Use this URL to cite or link to this record in EThOS: https://ethos.bl.uk/OrderDetails.do?uin=uk.bl.ethos.743082
Title: Black British and Black Caribbean women's trajectories through the wildernesses of subordinated spaces, (NHS workplace) and unfamiliar places (higher education) : an autoethnography
Author: Warren, Peggy Phencheater
ISNI:       0000 0004 7225 4130
Awarding Body: Birmingham City University
Current Institution: Birmingham City University
Date of Award: 2018
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Abstract:
In 2014, the NHS Five Year Forward View (FYFV) set out new models of care and care strategies. Amongst them was the introduction of the role of Assistant Practitioner (AP). The AP role was positioned at Band 4 (of 9) on the NHS Careers Framework, gained through the successful completion of a foundation degree (fd). Those already in employment accessed the fd through day release to university and work-place clinical skills development. A qualified AP would work under the supervision of a registered nurse. This thesis examines and centralises the experiences of ten Black British and Black Caribbean women's experiences of the fd programme and its impact on their personal and professional identities. It (re)tells, (re)captures and (re)presents their accounts of getting in, moving on and getting through Higher Education. This study disrupts the silence of Black women in the NHS. Black Feminist Methodological Stance is put to work to centre and privilege Black women who transitioned through the research process unearthing, examining and unapologetically speaking their 'truths'. The analysis is intentionally theoretically provocative, it uses performative autoethnograpy to present the voices of the women through characters in fictional settings. The characters use the works of predominantly Black philosophers to critically reflect on their experiences of education. Their exposures to philosophies and their sharing of life leads them to Black feminist epistemologies. This study demands engagement, it challenges all who access it, to come and reside in our spaces ... to feel the discomforts ... to rethink the stereotypes... to speak of the biases... then to co-align with us ... it questions ... challenges... and seeks honest approaches to fairness in nursing education and professions; two areas, where for seven decades Black women have been professionally subordinated and exploited. This thesis demonstrates the courage of the author to engage in research which breaks the silence of Black women in NHS and makes the theorised assertion of our 'right to write' as Black women about Black women. The presentation of the data as performance autoethnography, renders this work accessible to the contributors, as well as significant and important for academic scholarship. This study strives for engagement, it resists recommendations which, historically are ineffective liberatory tools of the master's house, in that they fail to make a difference to the Black women's assigned subordinated space. Finally, this work challenges Black women in the NHS to become active agents of their professional emancipation. New Knowledge Contribution: This thesis contributes the following new knowledge: The production of a literature review which resists the normative approach to the production of a thesis, it utilises oral accounts which work to both contradict as well as illuminate accounts presented in written text. It retells the stories of ten Black female Health Care Assistants (HCAs). Because of their low professional status, HCAs are generally invisible and voiceless in research studies. This study centralises their experiences, making them visible, therefore providing a partial illumination of their educational experiences. The literature provides Black nurses of the 21st Century with an example of how Black nurses in the past coalesced to redress the inequitable nursing education provision they experienced during colonial times. Black nurses of the Caribbean broke the nursing profession's class ceiling securing positions previously solely reserved for Caucasians. The unearthing and presentation of Black Caribbean women's nursing education history provides Black nurses with a positive self-liberatory learning example from Caribbean nurses of the past. This study demonstrates the courage of the author to present the data analysis as performance autoethnography, in so doing, it renders this work accessible to the contributors, the academic as well as ordinary members of the Black community. This thesis strives for engagement and discussion asking questions of institutions rather than being prescriptive and autocratic (making recommendations). It also challenges Black women in the NHS to become active conduits of their own professional emancipation rather than awaiting 'redemption from those using the tick box tools of the 'master's house'.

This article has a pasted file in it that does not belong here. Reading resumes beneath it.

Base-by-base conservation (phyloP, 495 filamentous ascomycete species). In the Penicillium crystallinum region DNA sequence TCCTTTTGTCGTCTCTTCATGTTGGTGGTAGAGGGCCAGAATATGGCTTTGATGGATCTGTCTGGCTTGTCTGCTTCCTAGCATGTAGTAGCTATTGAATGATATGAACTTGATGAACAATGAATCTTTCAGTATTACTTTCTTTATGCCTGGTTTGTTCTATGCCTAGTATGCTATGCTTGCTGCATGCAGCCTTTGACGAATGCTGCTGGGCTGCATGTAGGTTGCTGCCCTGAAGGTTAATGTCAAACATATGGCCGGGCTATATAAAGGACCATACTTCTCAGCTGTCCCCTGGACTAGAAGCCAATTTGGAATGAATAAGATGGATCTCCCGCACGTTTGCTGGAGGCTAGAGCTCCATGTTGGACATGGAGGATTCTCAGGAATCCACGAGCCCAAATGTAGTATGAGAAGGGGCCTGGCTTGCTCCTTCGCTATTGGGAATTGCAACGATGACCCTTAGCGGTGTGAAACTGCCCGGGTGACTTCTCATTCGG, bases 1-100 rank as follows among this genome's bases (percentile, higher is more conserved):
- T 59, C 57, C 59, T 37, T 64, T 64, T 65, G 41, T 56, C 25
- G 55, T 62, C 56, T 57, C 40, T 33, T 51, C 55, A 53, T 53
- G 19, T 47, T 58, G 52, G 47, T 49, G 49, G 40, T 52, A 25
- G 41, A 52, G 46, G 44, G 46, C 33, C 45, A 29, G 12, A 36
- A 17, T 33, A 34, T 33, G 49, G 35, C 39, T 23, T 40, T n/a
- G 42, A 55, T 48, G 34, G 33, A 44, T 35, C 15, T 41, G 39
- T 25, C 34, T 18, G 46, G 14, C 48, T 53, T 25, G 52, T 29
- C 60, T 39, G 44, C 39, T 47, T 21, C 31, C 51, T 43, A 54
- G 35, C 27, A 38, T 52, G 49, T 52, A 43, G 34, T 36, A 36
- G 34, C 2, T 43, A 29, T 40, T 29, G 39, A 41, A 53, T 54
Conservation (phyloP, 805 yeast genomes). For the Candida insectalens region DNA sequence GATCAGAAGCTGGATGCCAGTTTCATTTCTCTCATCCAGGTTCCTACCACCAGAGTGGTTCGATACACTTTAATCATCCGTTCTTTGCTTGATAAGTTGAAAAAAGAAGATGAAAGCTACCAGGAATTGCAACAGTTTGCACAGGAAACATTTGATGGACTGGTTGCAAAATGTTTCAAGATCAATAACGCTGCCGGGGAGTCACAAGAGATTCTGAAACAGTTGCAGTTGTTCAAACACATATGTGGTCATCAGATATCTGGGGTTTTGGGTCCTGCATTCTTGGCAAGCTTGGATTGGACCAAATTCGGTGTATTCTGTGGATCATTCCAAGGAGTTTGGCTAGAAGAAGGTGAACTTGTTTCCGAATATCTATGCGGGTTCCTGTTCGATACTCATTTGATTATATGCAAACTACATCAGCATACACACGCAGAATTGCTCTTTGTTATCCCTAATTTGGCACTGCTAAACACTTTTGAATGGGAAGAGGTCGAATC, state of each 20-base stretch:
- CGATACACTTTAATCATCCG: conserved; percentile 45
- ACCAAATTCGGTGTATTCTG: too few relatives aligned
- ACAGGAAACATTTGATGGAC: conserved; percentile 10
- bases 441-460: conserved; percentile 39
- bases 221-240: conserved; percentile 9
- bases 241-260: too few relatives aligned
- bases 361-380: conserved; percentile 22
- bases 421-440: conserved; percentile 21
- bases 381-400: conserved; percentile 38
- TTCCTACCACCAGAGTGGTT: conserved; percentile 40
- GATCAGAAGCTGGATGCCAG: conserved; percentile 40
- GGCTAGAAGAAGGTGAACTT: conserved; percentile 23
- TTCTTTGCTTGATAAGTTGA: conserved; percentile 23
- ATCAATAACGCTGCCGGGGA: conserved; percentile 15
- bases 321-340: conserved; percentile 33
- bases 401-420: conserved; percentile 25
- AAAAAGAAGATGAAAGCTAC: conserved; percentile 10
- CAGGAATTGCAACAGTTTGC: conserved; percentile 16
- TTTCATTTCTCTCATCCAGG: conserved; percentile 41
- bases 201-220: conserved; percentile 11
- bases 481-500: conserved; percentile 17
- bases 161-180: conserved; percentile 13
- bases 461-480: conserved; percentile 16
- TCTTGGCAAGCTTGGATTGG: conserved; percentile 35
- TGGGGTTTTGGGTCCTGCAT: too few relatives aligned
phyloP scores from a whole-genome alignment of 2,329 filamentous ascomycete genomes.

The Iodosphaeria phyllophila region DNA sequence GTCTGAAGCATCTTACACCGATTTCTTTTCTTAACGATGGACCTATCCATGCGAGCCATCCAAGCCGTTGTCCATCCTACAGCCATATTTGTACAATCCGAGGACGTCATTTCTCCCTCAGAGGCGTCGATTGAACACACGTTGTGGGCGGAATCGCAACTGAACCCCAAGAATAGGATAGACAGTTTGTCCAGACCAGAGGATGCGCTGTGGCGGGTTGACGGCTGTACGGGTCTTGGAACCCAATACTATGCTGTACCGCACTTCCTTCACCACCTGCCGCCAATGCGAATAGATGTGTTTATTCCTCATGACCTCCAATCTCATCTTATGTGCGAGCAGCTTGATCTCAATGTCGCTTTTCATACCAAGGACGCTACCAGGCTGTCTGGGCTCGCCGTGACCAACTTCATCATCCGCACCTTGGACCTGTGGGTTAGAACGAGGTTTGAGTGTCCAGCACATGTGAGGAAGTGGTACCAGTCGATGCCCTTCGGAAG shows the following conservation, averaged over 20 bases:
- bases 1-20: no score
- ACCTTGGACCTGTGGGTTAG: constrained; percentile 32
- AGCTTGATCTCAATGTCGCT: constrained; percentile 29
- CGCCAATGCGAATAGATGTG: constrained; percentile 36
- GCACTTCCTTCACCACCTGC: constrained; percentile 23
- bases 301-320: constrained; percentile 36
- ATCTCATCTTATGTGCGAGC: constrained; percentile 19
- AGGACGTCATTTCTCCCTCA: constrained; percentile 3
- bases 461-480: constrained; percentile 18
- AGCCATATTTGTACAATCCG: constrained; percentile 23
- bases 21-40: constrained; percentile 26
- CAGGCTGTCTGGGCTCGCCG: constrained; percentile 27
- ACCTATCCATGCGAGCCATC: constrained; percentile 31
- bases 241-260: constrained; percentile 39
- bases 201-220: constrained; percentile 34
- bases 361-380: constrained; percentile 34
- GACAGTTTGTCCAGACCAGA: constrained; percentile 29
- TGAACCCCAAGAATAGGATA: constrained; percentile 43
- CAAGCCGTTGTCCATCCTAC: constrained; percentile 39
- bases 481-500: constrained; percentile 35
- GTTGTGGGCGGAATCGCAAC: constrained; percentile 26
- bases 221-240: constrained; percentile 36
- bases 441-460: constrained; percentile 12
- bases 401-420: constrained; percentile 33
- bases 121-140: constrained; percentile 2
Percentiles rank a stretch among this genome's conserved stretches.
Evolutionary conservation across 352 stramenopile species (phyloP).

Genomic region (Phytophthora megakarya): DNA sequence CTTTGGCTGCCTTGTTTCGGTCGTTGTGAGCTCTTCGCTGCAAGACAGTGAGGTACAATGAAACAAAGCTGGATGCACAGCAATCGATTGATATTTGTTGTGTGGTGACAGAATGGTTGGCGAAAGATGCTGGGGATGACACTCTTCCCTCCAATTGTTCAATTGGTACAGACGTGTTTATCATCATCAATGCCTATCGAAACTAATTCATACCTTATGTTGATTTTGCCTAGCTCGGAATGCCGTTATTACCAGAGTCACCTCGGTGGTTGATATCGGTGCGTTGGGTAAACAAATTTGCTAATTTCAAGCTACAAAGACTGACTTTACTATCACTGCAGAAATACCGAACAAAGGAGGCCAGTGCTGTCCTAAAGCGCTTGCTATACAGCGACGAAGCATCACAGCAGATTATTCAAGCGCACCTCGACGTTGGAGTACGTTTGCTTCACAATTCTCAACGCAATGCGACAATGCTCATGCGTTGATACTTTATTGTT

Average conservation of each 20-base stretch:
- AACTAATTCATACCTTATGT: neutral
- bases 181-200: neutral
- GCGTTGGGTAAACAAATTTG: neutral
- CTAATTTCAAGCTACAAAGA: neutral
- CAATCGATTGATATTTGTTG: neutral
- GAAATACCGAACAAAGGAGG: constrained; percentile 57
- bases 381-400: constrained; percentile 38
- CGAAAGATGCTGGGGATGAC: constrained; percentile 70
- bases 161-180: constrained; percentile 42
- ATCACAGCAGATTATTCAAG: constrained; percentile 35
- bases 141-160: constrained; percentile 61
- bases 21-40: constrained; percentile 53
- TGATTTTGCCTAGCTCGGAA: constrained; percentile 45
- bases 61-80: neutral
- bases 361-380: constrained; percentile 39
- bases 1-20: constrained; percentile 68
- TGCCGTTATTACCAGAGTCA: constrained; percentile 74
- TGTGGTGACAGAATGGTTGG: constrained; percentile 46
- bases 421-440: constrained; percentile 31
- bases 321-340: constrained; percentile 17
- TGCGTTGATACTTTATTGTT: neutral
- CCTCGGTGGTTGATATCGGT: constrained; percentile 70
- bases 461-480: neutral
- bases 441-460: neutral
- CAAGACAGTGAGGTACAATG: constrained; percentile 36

Supervisor: Kendall, Alex ; Canaan, J. E. Sponsor: Not available
Qualification Name: Thesis (Ph.D.) Qualification Level: Doctoral
EThOS ID: uk.bl.ethos.743082  DOI: Not available
Keywords: B900 Others in Subjects allied to Medicine ; L300 Sociology ; X300 Academic studies in Education
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